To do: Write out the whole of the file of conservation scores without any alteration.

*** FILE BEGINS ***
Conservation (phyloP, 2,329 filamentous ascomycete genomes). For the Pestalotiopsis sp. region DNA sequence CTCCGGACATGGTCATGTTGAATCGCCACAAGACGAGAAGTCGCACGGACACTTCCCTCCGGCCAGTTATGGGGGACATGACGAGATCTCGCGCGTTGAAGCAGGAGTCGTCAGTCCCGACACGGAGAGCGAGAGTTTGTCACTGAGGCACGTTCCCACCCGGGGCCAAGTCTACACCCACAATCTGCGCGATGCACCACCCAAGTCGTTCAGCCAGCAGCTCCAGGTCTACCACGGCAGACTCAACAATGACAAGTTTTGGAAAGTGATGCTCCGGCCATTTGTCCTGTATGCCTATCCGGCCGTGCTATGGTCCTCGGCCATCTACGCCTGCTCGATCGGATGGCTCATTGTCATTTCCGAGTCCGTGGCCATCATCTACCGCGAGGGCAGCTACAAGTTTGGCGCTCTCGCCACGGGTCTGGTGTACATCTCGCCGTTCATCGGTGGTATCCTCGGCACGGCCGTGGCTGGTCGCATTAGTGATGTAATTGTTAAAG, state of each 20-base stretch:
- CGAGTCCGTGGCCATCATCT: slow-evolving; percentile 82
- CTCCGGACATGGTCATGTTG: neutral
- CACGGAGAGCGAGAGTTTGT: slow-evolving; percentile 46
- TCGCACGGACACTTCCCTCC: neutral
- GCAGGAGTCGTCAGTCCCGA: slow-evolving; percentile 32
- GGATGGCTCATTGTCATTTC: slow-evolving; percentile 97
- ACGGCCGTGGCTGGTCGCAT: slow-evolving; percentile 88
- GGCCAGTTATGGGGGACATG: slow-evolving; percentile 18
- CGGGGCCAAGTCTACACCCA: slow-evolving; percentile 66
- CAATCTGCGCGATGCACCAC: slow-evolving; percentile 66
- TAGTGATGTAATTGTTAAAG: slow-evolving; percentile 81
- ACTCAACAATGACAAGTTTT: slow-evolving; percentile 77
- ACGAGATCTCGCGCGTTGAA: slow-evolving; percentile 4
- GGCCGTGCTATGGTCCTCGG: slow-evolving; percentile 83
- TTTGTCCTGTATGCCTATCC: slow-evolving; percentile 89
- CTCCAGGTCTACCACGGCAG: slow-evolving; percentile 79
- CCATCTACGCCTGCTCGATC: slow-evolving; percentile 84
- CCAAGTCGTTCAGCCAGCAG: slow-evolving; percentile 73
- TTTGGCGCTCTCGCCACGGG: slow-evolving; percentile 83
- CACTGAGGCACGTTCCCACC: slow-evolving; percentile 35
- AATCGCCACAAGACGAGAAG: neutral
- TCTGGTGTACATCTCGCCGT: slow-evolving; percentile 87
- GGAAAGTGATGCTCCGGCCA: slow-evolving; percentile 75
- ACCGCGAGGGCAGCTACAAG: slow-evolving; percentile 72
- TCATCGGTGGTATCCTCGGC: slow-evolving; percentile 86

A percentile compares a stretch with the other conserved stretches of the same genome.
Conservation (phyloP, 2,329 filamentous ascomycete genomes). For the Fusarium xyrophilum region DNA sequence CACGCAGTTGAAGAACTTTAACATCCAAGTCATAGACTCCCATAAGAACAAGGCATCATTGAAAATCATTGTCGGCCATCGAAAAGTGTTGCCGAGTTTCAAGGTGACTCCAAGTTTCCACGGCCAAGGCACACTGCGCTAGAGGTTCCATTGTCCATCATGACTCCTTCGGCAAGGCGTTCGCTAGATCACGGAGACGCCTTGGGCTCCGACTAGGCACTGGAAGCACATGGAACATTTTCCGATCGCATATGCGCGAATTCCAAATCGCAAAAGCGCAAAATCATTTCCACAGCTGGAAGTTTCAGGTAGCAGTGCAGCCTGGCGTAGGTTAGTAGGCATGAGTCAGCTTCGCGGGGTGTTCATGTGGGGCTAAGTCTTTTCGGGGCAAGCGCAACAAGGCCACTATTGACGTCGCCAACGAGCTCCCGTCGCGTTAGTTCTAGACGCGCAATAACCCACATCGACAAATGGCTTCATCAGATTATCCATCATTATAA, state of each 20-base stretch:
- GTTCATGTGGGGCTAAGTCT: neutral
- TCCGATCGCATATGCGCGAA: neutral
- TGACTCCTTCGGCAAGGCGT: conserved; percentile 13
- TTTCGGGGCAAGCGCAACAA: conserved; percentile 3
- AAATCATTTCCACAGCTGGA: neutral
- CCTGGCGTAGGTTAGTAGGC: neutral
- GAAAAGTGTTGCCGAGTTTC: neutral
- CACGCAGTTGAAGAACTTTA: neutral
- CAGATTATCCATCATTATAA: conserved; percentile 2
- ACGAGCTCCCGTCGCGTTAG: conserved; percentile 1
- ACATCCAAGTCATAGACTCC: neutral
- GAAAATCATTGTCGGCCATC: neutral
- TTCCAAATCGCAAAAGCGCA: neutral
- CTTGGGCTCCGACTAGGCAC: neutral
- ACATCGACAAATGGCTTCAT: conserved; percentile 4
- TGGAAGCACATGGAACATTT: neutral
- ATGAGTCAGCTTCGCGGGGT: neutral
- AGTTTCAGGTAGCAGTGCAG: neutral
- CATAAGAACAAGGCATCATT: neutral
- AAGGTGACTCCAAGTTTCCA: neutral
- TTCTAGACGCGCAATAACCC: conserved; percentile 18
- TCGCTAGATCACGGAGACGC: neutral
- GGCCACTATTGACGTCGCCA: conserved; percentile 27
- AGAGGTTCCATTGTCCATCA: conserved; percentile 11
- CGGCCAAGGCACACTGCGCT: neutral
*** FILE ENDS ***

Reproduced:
Conservation (phyloP, 2,329 filamentous ascomycete genomes). For the Pestalotiopsis sp. region DNA sequence CTCCGGACATGGTCATGTTGAATCGCCACAAGACGAGAAGTCGCACGGACACTTCCCTCCGGCCAGTTATGGGGGACATGACGAGATCTCGCGCGTTGAAGCAGGAGTCGTCAGTCCCGACACGGAGAGCGAGAGTTTGTCACTGAGGCACGTTCCCACCCGGGGCCAAGTCTACACCCACAATCTGCGCGATGCACCACCCAAGTCGTTCAGCCAGCAGCTCCAGGTCTACCACGGCAGACTCAACAATGACAAGTTTTGGAAAGTGATGCTCCGGCCATTTGTCCTGTATGCCTATCCGGCCGTGCTATGGTCCTCGGCCATCTACGCCTGCTCGATCGGATGGCTCATTGTCATTTCCGAGTCCGTGGCCATCATCTACCGCGAGGGCAGCTACAAGTTTGGCGCTCTCGCCACGGGTCTGGTGTACATCTCGCCGTTCATCGGTGGTATCCTCGGCACGGCCGTGGCTGGTCGCATTAGTGATGTAATTGTTAAAG, state of each 20-base stretch:
- CGAGTCCGTGGCCATCATCT: slow-evolving; percentile 82
- CTCCGGACATGGTCATGTTG: neutral
- CACGGAGAGCGAGAGTTTGT: slow-evolving; percentile 46
- TCGCACGGACACTTCCCTCC: neutral
- GCAGGAGTCGTCAGTCCCGA: slow-evolving; percentile 32
- GGATGGCTCATTGTCATTTC: slow-evolving; percentile 97
- ACGGCCGTGGCTGGTCGCAT: slow-evolving; percentile 88
- GGCCAGTTATGGGGGACATG: slow-evolving; percentile 18
- CGGGGCCAAGTCTACACCCA: slow-evolving; percentile 66
- CAATCTGCGCGATGCACCAC: slow-evolving; percentile 66
- TAGTGATGTAATTGTTAAAG: slow-evolving; percentile 81
- ACTCAACAATGACAAGTTTT: slow-evolving; percentile 77
- ACGAGATCTCGCGCGTTGAA: slow-evolving; percentile 4
- GGCCGTGCTATGGTCCTCGG: slow-evolving; percentile 83
- TTTGTCCTGTATGCCTATCC: slow-evolving; percentile 89
- CTCCAGGTCTACCACGGCAG: slow-evolving; percentile 79
- CCATCTACGCCTGCTCGATC: slow-evolving; percentile 84
- CCAAGTCGTTCAGCCAGCAG: slow-evolving; percentile 73
- TTTGGCGCTCTCGCCACGGG: slow-evolving; percentile 83
- CACTGAGGCACGTTCCCACC: slow-evolving; percentile 35
- AATCGCCACAAGACGAGAAG: neutral
- TCTGGTGTACATCTCGCCGT: slow-evolving; percentile 87
- GGAAAGTGATGCTCCGGCCA: slow-evolving; percentile 75
- ACCGCGAGGGCAGCTACAAG: slow-evolving; percentile 72
- TCATCGGTGGTATCCTCGGC: slow-evolving; percentile 86

A percentile compares a stretch with the other conserved stretches of the same genome.
Conservation (phyloP, 2,329 filamentous ascomycete genomes). For the Fusarium xyrophilum region DNA sequence CACGCAGTTGAAGAACTTTAACATCCAAGTCATAGACTCCCATAAGAACAAGGCATCATTGAAAATCATTGTCGGCCATCGAAAAGTGTTGCCGAGTTTCAAGGTGACTCCAAGTTTCCACGGCCAAGGCACACTGCGCTAGAGGTTCCATTGTCCATCATGACTCCTTCGGCAAGGCGTTCGCTAGATCACGGAGACGCCTTGGGCTCCGACTAGGCACTGGAAGCACATGGAACATTTTCCGATCGCATATGCGCGAATTCCAAATCGCAAAAGCGCAAAATCATTTCCACAGCTGGAAGTTTCAGGTAGCAGTGCAGCCTGGCGTAGGTTAGTAGGCATGAGTCAGCTTCGCGGGGTGTTCATGTGGGGCTAAGTCTTTTCGGGGCAAGCGCAACAAGGCCACTATTGACGTCGCCAACGAGCTCCCGTCGCGTTAGTTCTAGACGCGCAATAACCCACATCGACAAATGGCTTCATCAGATTATCCATCATTATAA, state of each 20-base stretch:
- GTTCATGTGGGGCTAAGTCT: neutral
- TCCGATCGCATATGCGCGAA: neutral
- TGACTCCTTCGGCAAGGCGT: conserved; percentile 13
- TTTCGGGGCAAGCGCAACAA: conserved; percentile 3
- AAATCATTTCCACAGCTGGA: neutral
- CCTGGCGTAGGTTAGTAGGC: neutral
- GAAAAGTGTTGCCGAGTTTC: neutral
- CACGCAGTTGAAGAACTTTA: neutral
- CAGATTATCCATCATTATAA: conserved; percentile 2
- ACGAGCTCCCGTCGCGTTAG: conserved; percentile 1
- ACATCCAAGTCATAGACTCC: neutral
- GAAAATCATTGTCGGCCATC: neutral
- TTCCAAATCGCAAAAGCGCA: neutral
- CTTGGGCTCCGACTAGGCAC: neutral
- ACATCGACAAATGGCTTCAT: conserved; percentile 4
- TGGAAGCACATGGAACATTT: neutral
- ATGAGTCAGCTTCGCGGGGT: neutral
- AGTTTCAGGTAGCAGTGCAG: neutral
- CATAAGAACAAGGCATCATT: neutral
- AAGGTGACTCCAAGTTTCCA: neutral
- TTCTAGACGCGCAATAACCC: conserved; percentile 18
- TCGCTAGATCACGGAGACGC: neutral
- GGCCACTATTGACGTCGCCA: conserved; percentile 27
- AGAGGTTCCATTGTCCATCA: conserved; percentile 11
- CGGCCAAGGCACACTGCGCT: neutral